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Hi James,

Alice and me just discussed your feedback. we would like to divide the changes to make into two packages. So, we concentrate on the core functionality first, then we merge back to the master, before we extend the UI again.

There is one question remaining regarding 7.: What should we use instead of the Translation class then? Can you give us an example or point us to a line in the existing code, which does it the right way?

We think that we can finish 1., 4., 5., and 6. (and probably 7. if we know how to do it correctly) until end of next week.
I think we should merge then first before we add repository specific selection (regex support) and more UI components to use the feature (2. and 3. of your feedback).
What do you think about this strategy?

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srse commented Feb 25, 2013

Hi James,

Alice and me just discussed your feedback. we would like to divide the changes to make into two packages. So, we concentrate on the core functionality first, then we merge back to the master, before we extend the UI again.

There is one question remaining regarding 7.: What should we use instead of the Translation class then? Can you give us an example or point us to a line in the existing code, which does it the right way?

We think that we can finish 1., 4., 5., and 6. (and probably 7. if we know how to do it correctly) until end of next week.
I think we should merge then first before we add repository specific selection (regex support) and more UI components to use the feature (2. and 3. of your feedback).
What do you think about this strategy?

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gitblit Feb 25, 2013

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That sounds fine.

I'm having a hardtime finding an example in my code. :( You can look at NavigationPanel to see the use of getString(key). But you should also notice that this method is used inside a repeater. Wicket complains obnoxiously if you call getString from the constructor of a panel. In your implementation you would have to do that or pass a Localizer instance from the owning page as a constructor argument.

One alternative is to specify the translation key in your markup using the wicket:message notation but to do that you would have to create two buttons and show/hide buttons. Another alternative would be a dropdown list:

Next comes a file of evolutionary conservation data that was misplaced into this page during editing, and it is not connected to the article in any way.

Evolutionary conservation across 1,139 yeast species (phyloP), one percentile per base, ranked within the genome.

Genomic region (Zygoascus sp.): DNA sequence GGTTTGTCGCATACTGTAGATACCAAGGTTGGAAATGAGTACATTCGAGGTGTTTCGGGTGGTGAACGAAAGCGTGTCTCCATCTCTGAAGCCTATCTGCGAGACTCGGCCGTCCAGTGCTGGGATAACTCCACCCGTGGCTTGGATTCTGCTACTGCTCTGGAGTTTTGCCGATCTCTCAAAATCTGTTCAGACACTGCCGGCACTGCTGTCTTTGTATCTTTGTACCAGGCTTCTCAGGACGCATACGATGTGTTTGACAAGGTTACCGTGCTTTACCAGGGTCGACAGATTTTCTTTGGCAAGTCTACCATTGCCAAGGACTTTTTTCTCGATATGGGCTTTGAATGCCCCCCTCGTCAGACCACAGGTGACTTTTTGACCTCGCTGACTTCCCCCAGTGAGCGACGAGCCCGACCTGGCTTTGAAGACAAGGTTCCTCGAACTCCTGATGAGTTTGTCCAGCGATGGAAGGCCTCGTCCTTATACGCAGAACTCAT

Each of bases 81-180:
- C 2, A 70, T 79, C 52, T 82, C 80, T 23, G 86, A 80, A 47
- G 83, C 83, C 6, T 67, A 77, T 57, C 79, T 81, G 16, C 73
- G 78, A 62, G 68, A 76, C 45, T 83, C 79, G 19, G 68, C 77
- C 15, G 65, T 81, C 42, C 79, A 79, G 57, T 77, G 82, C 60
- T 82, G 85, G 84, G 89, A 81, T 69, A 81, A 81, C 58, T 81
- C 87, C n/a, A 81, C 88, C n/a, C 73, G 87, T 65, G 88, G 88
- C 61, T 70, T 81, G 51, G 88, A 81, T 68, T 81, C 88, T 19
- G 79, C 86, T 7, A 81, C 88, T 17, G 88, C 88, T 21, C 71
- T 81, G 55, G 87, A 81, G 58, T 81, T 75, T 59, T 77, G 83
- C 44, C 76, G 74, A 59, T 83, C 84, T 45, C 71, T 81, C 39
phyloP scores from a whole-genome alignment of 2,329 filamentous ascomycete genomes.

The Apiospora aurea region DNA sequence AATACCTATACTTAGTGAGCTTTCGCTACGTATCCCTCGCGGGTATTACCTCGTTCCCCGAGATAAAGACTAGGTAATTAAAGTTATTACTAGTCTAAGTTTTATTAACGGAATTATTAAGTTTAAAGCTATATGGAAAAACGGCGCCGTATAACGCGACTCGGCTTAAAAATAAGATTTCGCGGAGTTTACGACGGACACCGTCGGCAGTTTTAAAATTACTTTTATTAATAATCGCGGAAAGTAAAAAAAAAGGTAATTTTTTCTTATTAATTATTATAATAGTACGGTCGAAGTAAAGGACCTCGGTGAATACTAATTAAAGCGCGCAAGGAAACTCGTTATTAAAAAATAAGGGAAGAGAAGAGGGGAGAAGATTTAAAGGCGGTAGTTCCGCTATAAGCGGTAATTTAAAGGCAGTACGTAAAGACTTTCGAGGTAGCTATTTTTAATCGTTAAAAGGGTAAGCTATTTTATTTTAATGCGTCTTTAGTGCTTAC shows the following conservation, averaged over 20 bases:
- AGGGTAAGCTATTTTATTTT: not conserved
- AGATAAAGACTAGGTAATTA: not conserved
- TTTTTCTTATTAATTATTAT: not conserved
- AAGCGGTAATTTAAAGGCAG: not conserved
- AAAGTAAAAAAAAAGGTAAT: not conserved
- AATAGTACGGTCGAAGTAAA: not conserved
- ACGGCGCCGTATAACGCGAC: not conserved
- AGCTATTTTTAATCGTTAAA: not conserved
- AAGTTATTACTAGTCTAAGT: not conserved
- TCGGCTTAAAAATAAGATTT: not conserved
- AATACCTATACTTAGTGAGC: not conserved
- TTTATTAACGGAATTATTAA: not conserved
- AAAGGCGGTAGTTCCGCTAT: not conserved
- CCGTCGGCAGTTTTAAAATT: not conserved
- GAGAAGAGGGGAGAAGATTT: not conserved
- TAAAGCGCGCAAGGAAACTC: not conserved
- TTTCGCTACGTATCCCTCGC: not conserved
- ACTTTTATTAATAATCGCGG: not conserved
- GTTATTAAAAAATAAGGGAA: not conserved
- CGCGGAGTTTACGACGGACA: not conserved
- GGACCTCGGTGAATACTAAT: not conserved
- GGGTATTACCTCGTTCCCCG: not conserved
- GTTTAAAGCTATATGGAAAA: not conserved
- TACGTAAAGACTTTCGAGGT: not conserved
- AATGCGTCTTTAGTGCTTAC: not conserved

http://twitter.github.com/bootstrap/components.html#buttonDropdowns

I would favor a dropdown here because there may be reasons to add more selections in the future; a toggle button does not scale. Gitblit currently has Bootstrap 2.0.4 (I think) so the docs may be out of sync.

One thing I try to keep tight control of is Wicket page sessions. When you use Wicket links or AJAX you create a serialized version of the page in a user page-session-store. For some pages this is absolute must (Edit Repository) for most, though, I try hard to avoid that and to keep pages session-less.

This is not the same as the servlet container session. A page with Wicket state will lead to link failures if Wicket thinks your page has expired. One way I work around that is by minimizing use of Wicket-generated links by passing explicit urls with parameters REST-ish or by storing important state in the user session. It may not be a problem here, but it is something to keep in mind.

A good example of this is the repositories page for an Admin or Owner and the delete repo links. Those will fail after a session timeout because they use Wicket urls, Javascript, and rely on the a page session store. In contrast, the edit links should always work because they are manually generated and point to REST-ish urls. I'm not in love with Wicket, but it is what we've got.

As for the regex, I don't think you need anything different UI-wise to support regex. It should be straight-forward and internal.